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United Nations

The United Nations plays a key role in coordinating the international response to climate change. But it is no simple job getting cooperation and agreement from the 191 member states of the UN - all intent on pursuing their own self interests and policies - even when the evidence is clearly shows that failing to act would be disastrous for all.

The two UN institutions that deal most directly with climate change arethe Intergovernmental Panel on Climate Change (IPCC) and the UNFramework Convention on Climate Change (UNFCCC).  The firstprovides scientific and technical advice to policy makers, and thesecond develops policy mechanisms to deal with climate change.

Intergovernmental Panel on Climate Change (IPCC)

The IPCCwas established in 1988 by the World Meteorological Organization (WMO)and the United Nations Environment Programme (UNEP). At the time it wasrecognised that climate change was a serious issue, and that worldleaders would need unbiased scientific advice - independent of nationalinterests and corporate influence.  

The role of the IPCCis to advise policy makers about the current state of knowledge andprovide reliable information pertaining to climate change. It does notconduct any scientific research itself, but instead reviews thethousands of papers on climate change published in the peer reviewedliterature every year and summarises the 'state of knowledge' onclimate change in Assessment Reports which are published every fiveyears or so. About 1,000 experts from all over the world were involvedin drafting the most recent, the Third Assessment Report (2001), andabout 2,500 were involved in its review. The Fourth Assessment Report,well under way now, is due to be published in 2007. The IPCC alsopublishes a variety of other reports on request of governments,intergovernmental organisations or international treaties.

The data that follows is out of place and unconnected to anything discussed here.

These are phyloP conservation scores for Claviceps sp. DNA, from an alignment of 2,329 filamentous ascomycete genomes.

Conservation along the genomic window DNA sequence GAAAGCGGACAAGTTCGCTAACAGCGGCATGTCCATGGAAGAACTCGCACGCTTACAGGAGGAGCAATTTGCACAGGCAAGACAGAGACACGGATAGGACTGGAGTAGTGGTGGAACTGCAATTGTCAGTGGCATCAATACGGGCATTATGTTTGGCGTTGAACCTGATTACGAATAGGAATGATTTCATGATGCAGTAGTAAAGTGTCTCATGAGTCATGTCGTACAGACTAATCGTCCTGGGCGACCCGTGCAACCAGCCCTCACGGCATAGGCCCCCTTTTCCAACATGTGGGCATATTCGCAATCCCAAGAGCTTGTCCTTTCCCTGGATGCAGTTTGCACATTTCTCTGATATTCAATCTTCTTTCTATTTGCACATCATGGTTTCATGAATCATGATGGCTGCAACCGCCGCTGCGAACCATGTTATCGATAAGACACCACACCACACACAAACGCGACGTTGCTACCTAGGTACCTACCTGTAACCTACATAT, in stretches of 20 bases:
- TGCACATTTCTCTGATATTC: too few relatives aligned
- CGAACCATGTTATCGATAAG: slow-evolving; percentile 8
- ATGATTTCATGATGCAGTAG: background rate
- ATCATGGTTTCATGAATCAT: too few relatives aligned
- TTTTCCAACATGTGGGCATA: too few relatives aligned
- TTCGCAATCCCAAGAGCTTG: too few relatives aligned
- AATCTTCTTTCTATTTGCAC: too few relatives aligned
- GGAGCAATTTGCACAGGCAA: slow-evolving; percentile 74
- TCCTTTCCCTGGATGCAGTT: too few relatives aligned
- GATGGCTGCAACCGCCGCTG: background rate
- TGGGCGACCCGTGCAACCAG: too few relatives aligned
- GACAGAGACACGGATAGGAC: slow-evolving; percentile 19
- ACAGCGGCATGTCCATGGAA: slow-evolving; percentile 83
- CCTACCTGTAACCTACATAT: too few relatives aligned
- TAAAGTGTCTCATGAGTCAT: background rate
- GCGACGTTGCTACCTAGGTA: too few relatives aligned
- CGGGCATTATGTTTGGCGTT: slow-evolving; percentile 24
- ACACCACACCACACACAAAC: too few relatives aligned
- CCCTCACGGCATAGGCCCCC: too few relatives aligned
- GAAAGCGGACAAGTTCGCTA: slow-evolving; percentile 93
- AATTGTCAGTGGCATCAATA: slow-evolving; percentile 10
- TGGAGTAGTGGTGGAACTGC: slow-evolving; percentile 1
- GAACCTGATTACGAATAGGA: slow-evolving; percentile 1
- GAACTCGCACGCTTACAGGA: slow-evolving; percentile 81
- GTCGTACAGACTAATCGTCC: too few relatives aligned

TheIPCC is broken down into three working groups.  The first workinggroup "assesses the scientific aspects of the climate system andclimate change".  That is, it reports on what we know aboutclimate change - if it is happening, why it is happening and how fastit is happening. The second working group " assesses the vulnerabilityof socio-economic and natural systems to climate change, negative andpositive consequences of climate change, and options for adapting toit". That is, it looks at what degree climate change will impact peopleand the environment, and what changes might reduce its impacts. The third working group "assesses options for limiting greenhouse gasemissions and otherwise mitigating climate change." That is, itexamines ways we can stop human caused climate change, or at least slowit down.

Greenpeace relies heavily on IPCC reports as the basis for its international climate campaign.

See the Scientific Consensus page for a brief overview of the IPCC's latest conclusions.

Read in more detail about the IPCC's most recent assessment.

Visit the IPCC's own website for the full text of the Third Assessment Report.

United Nations Framework Convention on Climate Change (UNFCCC)


The UNFCCCwas agreed at the Earth Summit in Rio de Janeiro, Brazil, in 1992, andhas since been ratified by 189 countries.  Its ultimate objective:

"[The] stabilization of greenhouse gas concentrations in theatmosphere at a level that would prevent dangerous anthropogenicinterference with the climate system. Such a level should be achievedwithin a time-frame sufficient to allow ecosystems to adapt naturallyto climate change, to ensure that food production is not threatened andto enable economic development to proceed in a sustainable manner." 

The Convention then goes on to say:

"The Partiesshould protect the climate system for the benefit of present and futuregenerations of humankind, on the basis of equity and in accordance withtheir common but differentiated responsibilities and respectivecapabilities. Accordingly, the developed country Parties should takethe lead in combating climate change and the adverse affects thereof."

( Full text of the Convention)

TheUNFCCC is, as its name implies, a 'framework' convention, and needssubsidiary legal instruments (e.g. protocols) to effect its goals. Ithas a non-binding target, which calls for industrialised countries tobring their emissions back to 1990 levels by 2000.  However, itwas obviously by 1995 that these voluntary targets wereinadequate.   Realizing the need for another approach, in1995 the Parties to the Convention established a process to negotiate aprotocol with binding targets and timetables "as a matter of urgency".The result was the Kyoto Protocol, which was agreed in December of 1997and finally entered into force on February 16, 2005.